The symptoms of PAH can make it hard to do simple things such as walking up stairs or to the mailbox. As PAH progresses, it may become more difficult to carry out daily tasks without experiencing symptoms.

With less blood flowing into the lungs and less oxygen getting to the rest of the body, symptoms such as dizziness, shortness of breath, and fatigue start to occur. Some people also may notice swelling in their ankles and legs. There may be a direct correlation between your symptoms and the progressive nature of your PAH.

Because patients adjust to the impact of PAH on their lives, many patients with PAH may not realize that they are experiencing worsening symptoms. Talk to your doctor about your symptoms and how you may be able to improve them.

Use your mouse to roll over the figure below and find out more about PAH symptoms and their potential impact on your body.

Talk to your doctor if you think you may be experiencing any of these symptoms.

Dizziness. You may experience dizziness when standing, climbing stairs, or rising from a seated position.

Fainting. This happens when your brain doesn’t get enough oxygen because of reduced blood flow. It’s possible to faint but not lose consciousness. Contact your doctor immediately if you experience fainting spells.

Depression. This may be caused by fatigue, your medications, or the stress of PAH. Talk with your doctor about your emotional and medical concerns.

Dry cough. This cough, which may contain drops of blood, can be caused by an enlarged heart pressing on a nerve, some types of medications including those to treat PAH, or increased fluid retention.

Chest pain (angina). This affects about one-third of PAH patients. You may have chest pain while performing a physical activity. This could feel like pounding or pressure in your chest. Although a common symptom, chest pain can be serious. Call your doctor right away and thoroughly describe what you are experiencing.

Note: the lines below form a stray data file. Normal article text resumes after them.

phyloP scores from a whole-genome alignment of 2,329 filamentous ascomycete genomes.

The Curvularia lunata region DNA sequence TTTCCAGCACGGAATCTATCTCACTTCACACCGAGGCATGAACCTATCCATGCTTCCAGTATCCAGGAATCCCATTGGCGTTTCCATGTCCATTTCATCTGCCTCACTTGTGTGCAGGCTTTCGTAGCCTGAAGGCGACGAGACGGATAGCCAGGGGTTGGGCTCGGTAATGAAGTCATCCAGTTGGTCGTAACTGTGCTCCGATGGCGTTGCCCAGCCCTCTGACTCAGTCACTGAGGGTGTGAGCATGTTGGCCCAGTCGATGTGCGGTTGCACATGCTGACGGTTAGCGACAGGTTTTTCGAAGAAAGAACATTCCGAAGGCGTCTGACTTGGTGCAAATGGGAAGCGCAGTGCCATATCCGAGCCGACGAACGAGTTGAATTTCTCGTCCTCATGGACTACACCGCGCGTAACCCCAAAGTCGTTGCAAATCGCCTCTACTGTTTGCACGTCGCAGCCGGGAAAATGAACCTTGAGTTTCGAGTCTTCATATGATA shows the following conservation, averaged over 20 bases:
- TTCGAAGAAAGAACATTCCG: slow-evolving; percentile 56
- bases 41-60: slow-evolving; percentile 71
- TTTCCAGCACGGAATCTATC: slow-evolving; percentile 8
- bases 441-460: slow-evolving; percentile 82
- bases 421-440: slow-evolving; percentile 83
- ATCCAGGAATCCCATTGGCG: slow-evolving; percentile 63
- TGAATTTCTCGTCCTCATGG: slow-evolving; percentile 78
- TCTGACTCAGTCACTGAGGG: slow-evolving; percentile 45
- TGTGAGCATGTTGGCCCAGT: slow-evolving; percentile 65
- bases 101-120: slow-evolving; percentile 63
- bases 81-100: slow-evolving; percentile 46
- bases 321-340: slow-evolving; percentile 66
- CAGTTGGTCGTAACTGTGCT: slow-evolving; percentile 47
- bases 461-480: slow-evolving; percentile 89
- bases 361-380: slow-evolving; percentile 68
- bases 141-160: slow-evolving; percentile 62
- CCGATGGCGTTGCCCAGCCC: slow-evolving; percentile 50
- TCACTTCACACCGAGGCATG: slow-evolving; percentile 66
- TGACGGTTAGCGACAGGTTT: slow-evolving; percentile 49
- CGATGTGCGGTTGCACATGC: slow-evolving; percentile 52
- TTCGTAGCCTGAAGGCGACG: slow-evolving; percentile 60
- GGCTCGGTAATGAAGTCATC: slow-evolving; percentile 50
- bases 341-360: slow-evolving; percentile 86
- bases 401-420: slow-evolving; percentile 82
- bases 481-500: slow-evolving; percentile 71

Rapid, hard, or irregular heartbeat (palpitations). You may feel like your heart is pounding, fluttering, or skipping a beat. Make sure you talk to your doctor about when and how often you experience these symptoms.

Shortness of breath (dyspnea). You may experience shortness of breath when performing daily activities and during or after meals.

Swollen abdomen (ascites). This may be related to your condition becoming progressively worse, so tell your doctor if you notice any changes.

Raynaud's (RAY-nose) phenomenon. This condition results in chilly, blue fingers. It is generally associated with connective tissue disease, but some patients with idiopathic PAH may experience this condition.

Fatigue. If you feel more tired than usual, your doctor may be able to help by adjusting your treatment plan.

Swollen ankles or legs (edema). This is a very common symptom of PAH. When you have edema, pressing into the flesh of your lower leg may briefly leave a dent. This may be a sign that your condition is getting worse, so talk to your doctor.

Quick Tip
Always track changes in your symptoms, and discuss them with your doctor. If you notice signs your condition may be worsening, talk to your doctor about possible additions to your current treatment. Contact the Living PAH Call Center at 1-877-948-9137 to request a journal to use to track your symptoms.